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The LVTC blog, by Henry Law

The comments in the LVTC Blog are a personal view of our Hon. Secretary Henry Law and do not necessarily reflect the official policy of the Campaign.

This is a place for personal observations and comments on politics, economics, current affairs, on-going discussions on the potential for LVT to remedy some of the current ills, and the impact on Society of any of the above. 

Please read and enjoy, and feel free to respond to Henry if you have any thing you would like to add.

Who or what to blame?

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Who or what is to blame for the present economic crisis? How about sloppy thinking? Such as using the phrase "Capitalist System" without being precisely clear what the terms Capital and Capitalism mean.

So in a sense, we have nobody to blame but ourselves. Most supporters of the movement for land value taxation - I will call it the "Single Tax movement" as shorthand - are 50+. They learnt their economics whilst in their twenties, at institutions such as the School of Economic Science or the Henry George School of Economics in the years after World War II. In the 1970s, for instance, the Henry George School started two of its twelve-week classes three times a year at its premises in Vauxhall Bridge Road, with fifteen or so students in each class, whilst students thronged to the SES courses. What happened? Interest died out during the Thatcher years, when young people were encouraged to go out and make money and that there was no such thing as society. But was that the reason or is it just that people got into the habit of staying at home with their computers? The result is that the Single Tax movement has a demographic problem.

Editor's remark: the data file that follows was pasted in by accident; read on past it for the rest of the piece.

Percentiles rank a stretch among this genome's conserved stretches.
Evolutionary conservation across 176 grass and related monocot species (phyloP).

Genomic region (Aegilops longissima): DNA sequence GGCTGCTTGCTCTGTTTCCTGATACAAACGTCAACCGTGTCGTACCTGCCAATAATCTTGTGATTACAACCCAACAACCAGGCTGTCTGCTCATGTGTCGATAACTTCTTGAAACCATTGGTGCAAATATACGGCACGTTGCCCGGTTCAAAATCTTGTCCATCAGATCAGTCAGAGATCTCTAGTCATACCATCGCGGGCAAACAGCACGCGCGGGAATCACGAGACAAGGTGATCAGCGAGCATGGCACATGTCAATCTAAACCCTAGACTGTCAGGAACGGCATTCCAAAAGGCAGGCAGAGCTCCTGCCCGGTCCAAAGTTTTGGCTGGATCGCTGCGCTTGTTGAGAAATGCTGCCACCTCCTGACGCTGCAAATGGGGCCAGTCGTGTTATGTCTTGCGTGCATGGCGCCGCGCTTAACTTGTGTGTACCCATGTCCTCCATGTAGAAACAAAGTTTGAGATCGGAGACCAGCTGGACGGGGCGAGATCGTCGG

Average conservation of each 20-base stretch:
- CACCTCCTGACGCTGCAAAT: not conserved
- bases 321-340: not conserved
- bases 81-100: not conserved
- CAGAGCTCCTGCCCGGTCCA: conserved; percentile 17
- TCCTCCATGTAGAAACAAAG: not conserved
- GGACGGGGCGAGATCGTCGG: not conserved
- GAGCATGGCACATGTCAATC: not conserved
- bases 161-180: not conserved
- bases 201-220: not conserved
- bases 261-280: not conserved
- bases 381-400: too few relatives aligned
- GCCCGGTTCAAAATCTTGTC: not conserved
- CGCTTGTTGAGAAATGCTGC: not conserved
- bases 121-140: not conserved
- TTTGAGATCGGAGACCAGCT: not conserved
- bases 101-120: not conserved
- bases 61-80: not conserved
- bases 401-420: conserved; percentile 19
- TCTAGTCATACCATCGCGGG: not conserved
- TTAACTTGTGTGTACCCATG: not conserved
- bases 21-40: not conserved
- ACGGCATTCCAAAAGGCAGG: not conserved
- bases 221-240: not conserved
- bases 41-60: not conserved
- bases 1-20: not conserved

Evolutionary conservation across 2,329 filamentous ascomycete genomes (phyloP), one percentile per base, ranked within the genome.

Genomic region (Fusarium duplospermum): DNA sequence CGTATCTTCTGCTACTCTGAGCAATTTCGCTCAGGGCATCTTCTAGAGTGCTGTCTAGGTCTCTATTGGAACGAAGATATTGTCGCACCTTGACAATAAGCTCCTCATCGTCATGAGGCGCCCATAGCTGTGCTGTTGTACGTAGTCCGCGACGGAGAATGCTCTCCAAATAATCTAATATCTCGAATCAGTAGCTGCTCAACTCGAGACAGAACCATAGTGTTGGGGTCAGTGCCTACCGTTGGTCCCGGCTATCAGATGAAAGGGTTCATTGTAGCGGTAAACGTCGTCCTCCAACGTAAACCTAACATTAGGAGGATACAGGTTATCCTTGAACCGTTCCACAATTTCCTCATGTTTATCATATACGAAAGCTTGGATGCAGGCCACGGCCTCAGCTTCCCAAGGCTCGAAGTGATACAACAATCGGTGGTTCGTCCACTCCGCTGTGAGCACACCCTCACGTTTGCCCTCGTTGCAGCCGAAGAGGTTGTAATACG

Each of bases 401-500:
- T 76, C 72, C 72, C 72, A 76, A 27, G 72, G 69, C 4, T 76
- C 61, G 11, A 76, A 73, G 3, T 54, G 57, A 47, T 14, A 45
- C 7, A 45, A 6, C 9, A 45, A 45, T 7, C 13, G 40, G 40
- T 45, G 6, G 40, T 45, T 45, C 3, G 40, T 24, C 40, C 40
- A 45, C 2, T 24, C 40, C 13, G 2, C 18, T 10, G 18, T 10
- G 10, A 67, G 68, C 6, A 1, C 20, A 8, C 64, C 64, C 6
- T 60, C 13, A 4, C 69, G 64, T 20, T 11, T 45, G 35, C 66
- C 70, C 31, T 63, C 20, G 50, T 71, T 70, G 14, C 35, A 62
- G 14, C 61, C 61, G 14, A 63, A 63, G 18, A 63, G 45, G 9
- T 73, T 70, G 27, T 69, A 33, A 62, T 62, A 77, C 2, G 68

There is a a huge volume of debate on the net, in blogs and in the comment pages of newspapers. Land value tax and the theories that underpin it receive hardly a mention. Today I had the opportunity to post a response to one of the Guardian journalists, and it went like this...

US election

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Republican candidate McCain says he will clean up Wall Street. His opponent Obama says that he does not subscribe to the Republican economic philosophy which has led to the unfolding economic disaster. So what are they going to do about what now looks as if it will be the worst economic dislocation since the 1930s. And would they do to prevent a recurrence? They aren't saying, are they?

But one question that comes to mind is this. Vast numbers of people work in financial services. How many of them are doing a useful and necessary job in directing funds to where they can be used most effectively and how many are just running in what is nothing more than a casino, and imagine that they can create wealth by moving money hither and thither? It will be painful for the individuals concerned, but a shake-out is overdue and perhaps they do not deserve too much sympathy.

What prospects for LVT?